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Goal Setting: Beyond the Basics

At this point, you’ve probably come to realize that we love our goals – and everything about them. We love setting them, the journey through them, and checking them off as we set our sights on new ones!

In our original Goal Setting post, we briefly went over the types of goals we create (weekly, monthly, annually), and short- and long-term ones.

This time around, we wanted to dive a little deeper and help you identify what goals will help you maximize the rest of the year and also help propel you into 2022!

Let’s talk specifics. Really narrowing in on your goals, especially as an entrepreneur, is your best bet to achieve success. Goals such as “I want to make at least $5K a month” are much too vague and will likely frustrate you if you don’t achieve that.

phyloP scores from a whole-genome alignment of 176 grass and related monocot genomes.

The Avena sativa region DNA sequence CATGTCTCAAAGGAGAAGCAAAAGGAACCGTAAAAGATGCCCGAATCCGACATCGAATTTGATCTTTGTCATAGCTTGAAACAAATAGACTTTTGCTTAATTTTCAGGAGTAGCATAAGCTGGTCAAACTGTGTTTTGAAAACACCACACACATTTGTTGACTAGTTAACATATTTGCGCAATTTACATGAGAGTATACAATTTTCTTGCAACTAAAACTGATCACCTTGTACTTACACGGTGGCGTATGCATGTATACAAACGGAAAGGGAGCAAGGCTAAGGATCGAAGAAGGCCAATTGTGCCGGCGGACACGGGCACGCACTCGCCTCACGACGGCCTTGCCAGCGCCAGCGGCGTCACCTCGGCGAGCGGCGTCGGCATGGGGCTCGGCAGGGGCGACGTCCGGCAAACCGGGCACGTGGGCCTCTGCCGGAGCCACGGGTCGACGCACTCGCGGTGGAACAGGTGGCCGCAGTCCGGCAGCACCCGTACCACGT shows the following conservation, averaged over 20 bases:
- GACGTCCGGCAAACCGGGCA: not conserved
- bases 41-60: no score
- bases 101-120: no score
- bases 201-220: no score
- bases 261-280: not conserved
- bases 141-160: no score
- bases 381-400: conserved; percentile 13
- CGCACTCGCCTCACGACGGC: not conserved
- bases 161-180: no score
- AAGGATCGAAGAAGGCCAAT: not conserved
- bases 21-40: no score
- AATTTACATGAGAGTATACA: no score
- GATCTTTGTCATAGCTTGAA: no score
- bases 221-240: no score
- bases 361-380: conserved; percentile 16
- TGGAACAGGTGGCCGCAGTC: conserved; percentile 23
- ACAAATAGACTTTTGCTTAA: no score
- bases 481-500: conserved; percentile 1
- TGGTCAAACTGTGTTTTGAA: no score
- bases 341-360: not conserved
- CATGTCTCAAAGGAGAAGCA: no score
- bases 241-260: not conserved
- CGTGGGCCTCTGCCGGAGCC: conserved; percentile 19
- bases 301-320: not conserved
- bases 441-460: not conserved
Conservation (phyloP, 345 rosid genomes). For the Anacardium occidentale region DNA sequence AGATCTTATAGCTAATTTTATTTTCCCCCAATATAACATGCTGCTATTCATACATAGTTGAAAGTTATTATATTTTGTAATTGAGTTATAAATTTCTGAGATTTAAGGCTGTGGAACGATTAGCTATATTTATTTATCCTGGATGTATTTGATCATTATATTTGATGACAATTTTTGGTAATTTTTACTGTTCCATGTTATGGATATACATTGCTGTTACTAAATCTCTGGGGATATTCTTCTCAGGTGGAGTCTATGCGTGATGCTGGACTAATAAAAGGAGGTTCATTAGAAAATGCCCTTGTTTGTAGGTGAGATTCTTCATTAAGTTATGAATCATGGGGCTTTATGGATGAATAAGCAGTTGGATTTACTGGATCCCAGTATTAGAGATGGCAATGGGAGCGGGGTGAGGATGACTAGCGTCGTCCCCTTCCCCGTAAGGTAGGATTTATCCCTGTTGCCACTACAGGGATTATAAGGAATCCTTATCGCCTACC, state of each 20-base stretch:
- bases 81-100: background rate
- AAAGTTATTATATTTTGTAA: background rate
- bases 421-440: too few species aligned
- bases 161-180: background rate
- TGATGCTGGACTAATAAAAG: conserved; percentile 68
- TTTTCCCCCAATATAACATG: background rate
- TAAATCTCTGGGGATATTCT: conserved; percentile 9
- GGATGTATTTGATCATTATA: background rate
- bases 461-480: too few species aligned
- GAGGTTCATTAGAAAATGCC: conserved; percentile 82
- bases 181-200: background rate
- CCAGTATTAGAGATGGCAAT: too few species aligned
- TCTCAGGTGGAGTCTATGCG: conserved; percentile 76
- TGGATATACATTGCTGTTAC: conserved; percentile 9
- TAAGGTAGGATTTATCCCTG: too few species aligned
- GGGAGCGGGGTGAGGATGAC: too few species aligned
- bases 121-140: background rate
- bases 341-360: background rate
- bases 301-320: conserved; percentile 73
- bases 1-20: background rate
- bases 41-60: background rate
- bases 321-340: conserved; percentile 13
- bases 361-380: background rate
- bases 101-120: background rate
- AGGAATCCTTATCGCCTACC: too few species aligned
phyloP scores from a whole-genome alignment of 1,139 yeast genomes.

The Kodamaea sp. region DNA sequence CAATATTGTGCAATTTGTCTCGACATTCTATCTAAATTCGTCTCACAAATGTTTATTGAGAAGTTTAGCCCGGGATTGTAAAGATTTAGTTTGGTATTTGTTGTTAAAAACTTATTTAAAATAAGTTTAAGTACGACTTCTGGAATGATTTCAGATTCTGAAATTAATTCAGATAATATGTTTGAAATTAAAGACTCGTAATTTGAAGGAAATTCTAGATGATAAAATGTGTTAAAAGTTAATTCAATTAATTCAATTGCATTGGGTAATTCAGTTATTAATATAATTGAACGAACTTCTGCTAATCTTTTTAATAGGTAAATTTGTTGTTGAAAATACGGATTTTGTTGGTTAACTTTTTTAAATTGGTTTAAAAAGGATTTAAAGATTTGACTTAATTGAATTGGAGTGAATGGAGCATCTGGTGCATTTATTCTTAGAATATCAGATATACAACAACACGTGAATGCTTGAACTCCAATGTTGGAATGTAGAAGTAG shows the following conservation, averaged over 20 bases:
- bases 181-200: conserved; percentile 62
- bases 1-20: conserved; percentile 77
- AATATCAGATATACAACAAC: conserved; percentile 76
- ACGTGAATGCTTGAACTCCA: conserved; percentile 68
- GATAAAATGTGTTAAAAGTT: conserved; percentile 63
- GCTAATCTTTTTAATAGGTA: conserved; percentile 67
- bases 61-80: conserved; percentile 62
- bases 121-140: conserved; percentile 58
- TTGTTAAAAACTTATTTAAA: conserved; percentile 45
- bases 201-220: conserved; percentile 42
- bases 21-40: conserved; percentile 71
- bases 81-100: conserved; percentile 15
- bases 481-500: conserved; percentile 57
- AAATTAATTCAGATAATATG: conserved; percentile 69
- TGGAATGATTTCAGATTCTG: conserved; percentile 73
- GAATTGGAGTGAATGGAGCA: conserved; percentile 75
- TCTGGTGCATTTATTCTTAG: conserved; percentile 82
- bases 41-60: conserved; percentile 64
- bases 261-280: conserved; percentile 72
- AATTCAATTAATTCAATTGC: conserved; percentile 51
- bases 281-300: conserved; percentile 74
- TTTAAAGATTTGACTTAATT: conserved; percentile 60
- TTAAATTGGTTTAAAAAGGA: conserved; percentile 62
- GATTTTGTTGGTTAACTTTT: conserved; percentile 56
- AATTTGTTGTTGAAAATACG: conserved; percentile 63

• What are you currently earning in a month? Is it realistic that you can earn $5K this (or next!) month? If not, that’s okay! If you’re currently earning around $1K or even $2K, set your sights on increasing either $500 or $1000 per month and work your way up (this obviously depends on your industry and you might very well be able to make a drastic increase in one month!)
  • List out the mini-goals that will help you achieve your big-picture goal.  Essentially: what needs to happen for you to feel successful. For us, one of our major goals is to completely supplement corporate-world income. Even though we left that life a bunch of years ago and likely could have achieved this before (which we have, but then we took some time off – #MomLife and re-evaluated our clients and let some go), getting back to that steady, CONSISTENT income is in sight! But in order for us to achieve that, we have onboarded new (and returning!) clients, re-evaluated our services and pricing, and offered monthly retainers for our regular clients. So, many steps are involved in making this one goal happen. We’ll go more into that later about what those are.